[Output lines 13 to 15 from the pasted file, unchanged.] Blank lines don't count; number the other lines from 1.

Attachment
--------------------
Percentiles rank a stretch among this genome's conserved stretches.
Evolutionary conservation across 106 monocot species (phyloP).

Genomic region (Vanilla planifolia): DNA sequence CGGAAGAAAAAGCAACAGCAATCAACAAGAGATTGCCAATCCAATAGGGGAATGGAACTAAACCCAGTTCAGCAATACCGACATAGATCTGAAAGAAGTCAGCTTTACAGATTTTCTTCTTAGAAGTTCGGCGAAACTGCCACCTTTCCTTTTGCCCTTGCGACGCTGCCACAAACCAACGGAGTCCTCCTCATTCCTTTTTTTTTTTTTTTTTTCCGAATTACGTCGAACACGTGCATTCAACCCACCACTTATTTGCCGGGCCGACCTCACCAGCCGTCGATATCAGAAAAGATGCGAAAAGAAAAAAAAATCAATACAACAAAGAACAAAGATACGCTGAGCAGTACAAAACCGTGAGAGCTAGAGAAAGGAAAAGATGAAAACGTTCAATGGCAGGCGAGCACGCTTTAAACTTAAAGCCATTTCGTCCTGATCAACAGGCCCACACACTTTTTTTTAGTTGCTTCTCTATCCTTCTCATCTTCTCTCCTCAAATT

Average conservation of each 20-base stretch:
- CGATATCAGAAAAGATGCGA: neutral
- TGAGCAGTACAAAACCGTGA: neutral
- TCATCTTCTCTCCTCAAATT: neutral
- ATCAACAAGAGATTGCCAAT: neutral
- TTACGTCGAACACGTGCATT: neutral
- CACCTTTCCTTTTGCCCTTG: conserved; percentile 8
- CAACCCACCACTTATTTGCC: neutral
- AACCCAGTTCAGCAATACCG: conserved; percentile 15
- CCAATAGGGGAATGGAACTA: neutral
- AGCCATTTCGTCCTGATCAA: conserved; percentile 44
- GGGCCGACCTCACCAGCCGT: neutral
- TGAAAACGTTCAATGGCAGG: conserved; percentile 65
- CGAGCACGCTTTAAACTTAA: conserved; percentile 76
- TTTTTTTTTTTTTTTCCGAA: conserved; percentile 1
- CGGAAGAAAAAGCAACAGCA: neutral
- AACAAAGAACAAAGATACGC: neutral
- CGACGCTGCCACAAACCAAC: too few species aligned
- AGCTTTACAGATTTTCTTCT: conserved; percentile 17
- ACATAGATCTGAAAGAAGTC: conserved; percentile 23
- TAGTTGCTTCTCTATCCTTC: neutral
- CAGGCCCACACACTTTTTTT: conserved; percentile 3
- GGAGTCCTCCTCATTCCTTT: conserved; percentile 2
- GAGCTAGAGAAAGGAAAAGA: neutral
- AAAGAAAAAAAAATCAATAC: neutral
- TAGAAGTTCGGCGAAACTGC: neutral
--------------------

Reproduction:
- CCAATAGGGGAATGGAACTA: neutral
- AGCCATTTCGTCCTGATCAA: conserved; percentile 44
- GGGCCGACCTCACCAGCCGT: neutral